Reform to NY Restaurant Health Inspections on the Way

By Sarah Matheson, Epoch Times
September 22, 2013 9:54 pm Last Updated: September 22, 2013 10:35 pm

NEW YORK—Restaurant grading, whereby restaurants receive A’s, B’s, or C’s from Department of Health inspectors, often comes with hefty fines and can cause considerable stress for restaurant owners.

At present, if restaurant owners receive fines or unfair treatment from inspectors, there is little they can do, except pay the fine.

Many restaurant owners in lower-income communities have found the fines, which can amount to thousands of dollars, hit their profit margins hard.

Five bills are being introduced to the City Council Committee on Health Monday morning that could help restaurant owners.

One of the bills, sponsored by Committee on Health Chair Maria del Carmen Arroyo would set up a food service establishment inspection ombudsman office within the NYC Department of Health and Mental Hygiene. Restaurant owners could take complaints to the ombudsman’s office, and in some cases have violations withdrawn.

Back in August, when she met with some restaurant owners near her district office in the Bronx, Arroyo said her legislation, and the three other bills she is co-sponsoring, would “make letter grading more friendly for the restaurants.”

Council member Vincent Gentile said health inspectors should work with businesses owners, “rather than attempt to catch them off guard and penalize them.”

His bill proposes an inspection code of conduct pamphlet, which inspectors would distribute to restaurant owners before an initial inspection. The pamphlet would be used to make sure all parties know how inspections should work.

The pamphlets proposed under Gentile’s bill would be published in Chinese, English, Haitian Creole, Korean, Bengali, Russian, and Spanish.

Marcos Entenza is a former health inspector who trains restaurant owners so they can avoid fines during inspections. He said restaurant owners were frustrated by the inconsistencies between health inspectors, as each seemed to interpret the health code differently. Some inspectors were even “very confrontational” toward restaurant owners.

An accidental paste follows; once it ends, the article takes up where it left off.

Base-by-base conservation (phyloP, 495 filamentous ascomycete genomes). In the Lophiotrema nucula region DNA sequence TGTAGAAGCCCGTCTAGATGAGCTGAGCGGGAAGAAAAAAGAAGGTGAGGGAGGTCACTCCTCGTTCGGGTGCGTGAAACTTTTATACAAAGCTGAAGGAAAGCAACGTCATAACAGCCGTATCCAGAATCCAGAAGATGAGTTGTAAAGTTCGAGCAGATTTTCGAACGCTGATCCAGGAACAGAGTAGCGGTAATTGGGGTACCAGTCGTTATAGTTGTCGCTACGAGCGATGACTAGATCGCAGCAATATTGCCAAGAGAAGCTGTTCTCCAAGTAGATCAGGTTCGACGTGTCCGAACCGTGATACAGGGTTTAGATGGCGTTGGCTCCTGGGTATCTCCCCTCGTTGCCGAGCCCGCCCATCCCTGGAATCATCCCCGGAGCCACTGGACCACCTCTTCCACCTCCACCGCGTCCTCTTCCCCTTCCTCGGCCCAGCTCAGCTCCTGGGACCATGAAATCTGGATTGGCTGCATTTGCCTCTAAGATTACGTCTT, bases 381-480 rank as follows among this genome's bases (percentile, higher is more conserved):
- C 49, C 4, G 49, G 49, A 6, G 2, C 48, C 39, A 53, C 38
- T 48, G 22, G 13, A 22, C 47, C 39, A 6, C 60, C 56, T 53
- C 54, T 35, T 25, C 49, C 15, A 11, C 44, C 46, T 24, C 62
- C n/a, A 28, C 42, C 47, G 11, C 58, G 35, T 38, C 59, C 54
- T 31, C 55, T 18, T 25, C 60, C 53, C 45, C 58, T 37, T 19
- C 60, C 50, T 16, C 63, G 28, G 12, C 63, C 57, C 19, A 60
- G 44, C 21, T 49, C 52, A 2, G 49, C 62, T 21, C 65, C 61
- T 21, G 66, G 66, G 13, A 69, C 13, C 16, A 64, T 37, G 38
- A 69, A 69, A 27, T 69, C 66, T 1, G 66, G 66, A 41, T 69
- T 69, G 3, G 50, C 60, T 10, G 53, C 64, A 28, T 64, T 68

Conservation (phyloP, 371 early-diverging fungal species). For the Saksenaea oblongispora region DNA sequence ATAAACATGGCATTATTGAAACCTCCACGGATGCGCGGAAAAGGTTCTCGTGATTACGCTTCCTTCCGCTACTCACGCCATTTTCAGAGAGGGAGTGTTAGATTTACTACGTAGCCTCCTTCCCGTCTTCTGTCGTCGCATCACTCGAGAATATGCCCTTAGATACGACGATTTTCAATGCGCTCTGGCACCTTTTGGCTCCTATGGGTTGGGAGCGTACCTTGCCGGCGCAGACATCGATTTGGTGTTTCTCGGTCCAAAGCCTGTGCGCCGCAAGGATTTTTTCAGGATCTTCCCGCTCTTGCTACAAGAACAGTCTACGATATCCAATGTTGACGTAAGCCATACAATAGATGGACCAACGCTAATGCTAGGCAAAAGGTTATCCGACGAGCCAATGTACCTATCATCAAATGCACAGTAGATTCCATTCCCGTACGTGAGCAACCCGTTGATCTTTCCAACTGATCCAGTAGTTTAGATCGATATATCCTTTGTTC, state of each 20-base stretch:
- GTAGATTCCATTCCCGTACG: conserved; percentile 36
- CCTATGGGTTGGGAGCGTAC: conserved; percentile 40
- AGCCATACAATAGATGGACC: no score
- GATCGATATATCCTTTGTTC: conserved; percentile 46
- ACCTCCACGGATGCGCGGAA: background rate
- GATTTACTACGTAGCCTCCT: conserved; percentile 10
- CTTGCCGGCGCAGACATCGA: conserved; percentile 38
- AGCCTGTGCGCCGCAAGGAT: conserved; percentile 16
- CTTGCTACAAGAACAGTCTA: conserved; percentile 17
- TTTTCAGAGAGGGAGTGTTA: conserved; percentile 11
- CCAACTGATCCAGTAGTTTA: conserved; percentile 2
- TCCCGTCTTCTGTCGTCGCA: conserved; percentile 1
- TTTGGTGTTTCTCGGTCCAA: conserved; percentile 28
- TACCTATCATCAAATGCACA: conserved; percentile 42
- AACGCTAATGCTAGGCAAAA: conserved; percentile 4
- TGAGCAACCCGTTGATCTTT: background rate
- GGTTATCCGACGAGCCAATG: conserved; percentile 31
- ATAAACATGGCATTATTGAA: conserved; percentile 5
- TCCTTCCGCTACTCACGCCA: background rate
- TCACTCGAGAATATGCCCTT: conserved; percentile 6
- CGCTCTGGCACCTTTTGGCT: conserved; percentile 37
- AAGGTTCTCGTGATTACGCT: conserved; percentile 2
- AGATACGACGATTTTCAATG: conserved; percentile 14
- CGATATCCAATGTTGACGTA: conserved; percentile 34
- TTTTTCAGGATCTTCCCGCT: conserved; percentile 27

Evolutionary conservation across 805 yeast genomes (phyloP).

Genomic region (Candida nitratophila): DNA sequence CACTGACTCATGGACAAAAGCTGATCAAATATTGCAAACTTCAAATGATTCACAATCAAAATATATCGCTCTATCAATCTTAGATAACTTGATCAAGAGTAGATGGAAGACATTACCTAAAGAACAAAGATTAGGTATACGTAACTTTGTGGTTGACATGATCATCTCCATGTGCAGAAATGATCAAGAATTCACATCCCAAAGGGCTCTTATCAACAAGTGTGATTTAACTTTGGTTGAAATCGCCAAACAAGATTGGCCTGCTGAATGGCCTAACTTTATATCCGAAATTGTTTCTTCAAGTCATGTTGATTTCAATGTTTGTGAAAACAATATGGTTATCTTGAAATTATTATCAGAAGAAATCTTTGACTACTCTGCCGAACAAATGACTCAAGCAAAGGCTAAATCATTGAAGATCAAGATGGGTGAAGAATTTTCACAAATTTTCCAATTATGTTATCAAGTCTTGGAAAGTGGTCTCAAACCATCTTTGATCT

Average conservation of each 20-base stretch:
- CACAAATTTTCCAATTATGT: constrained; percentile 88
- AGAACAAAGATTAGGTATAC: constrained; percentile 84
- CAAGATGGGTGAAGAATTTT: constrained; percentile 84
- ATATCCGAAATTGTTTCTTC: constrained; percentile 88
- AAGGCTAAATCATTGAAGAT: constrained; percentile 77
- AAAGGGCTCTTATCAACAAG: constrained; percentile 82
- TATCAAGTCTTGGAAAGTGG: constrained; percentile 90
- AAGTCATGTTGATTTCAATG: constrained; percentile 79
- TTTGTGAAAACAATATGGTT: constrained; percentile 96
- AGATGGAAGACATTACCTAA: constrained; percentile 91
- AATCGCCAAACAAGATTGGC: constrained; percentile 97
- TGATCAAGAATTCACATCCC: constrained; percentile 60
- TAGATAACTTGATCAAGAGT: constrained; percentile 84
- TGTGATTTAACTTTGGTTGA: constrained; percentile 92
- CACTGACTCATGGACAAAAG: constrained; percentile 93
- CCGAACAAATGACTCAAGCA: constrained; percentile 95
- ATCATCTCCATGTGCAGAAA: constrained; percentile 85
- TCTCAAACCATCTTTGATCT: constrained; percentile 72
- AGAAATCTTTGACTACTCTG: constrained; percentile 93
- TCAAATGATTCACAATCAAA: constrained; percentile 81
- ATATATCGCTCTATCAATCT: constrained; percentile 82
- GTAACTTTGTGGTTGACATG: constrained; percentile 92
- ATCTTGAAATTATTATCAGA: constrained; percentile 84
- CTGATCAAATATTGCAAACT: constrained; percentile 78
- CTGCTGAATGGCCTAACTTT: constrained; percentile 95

To get an A, restaurants must have 13 or fewer violation points. If a restaurant does not get an A during the initial inspection, the health department will be back typically within a month to inspect the restaurant again. This can result in another set of fines.

Each violation has its own point value. A public health hazard, such as not keeping food at the right temperature, triggers a minimum of seven points. Each violation can incur a fine.

If a restaurant gets an A on the first inspection, it will have about one year respite before another visit from the heath department. If a restaurant has more than 28 violation points it has failed inspection. An A grade issued on the second inspection is good for only four to six months, after that time the inspector will return for possibly another round of fines.

Another bill sponsored by Council member Peter Koo would create a food service establishment advisory board, to oversea the grading system and advise the health commissioner of the effects of the inspection program on the restaurant industry.

A bill sponsored by Council member Diana Reyna would require food service establishment sanitary inspection data for each violation cited and the total score upon inspection. The bill would also require data on whether any fines were disputed through adjudication, and the amounts related to any fines that were charged.

Council member James Van Bramer’s bill would require the Department of Health and Mental Hygiene to develop an optional consultative inspection program for restaurants, for educational purposes only to help owners avoid fines for violations during official inspections. The department could charge a fee for the service.

Council Speaker Christine Quinn announced in August that the city had reached an agreement with the Department of Health to standardize fines for restaurant owners. Any restaurant with less than 14 points for violations after the initial inspection would not have to pay any fines. Quinn said the changes would probably come into effect by the end of the year, after the health department holds public hearings.

Currently the city health department inspects around 24,000 restaurants a year, and according to Quinn, garners around $40 million a year in fines.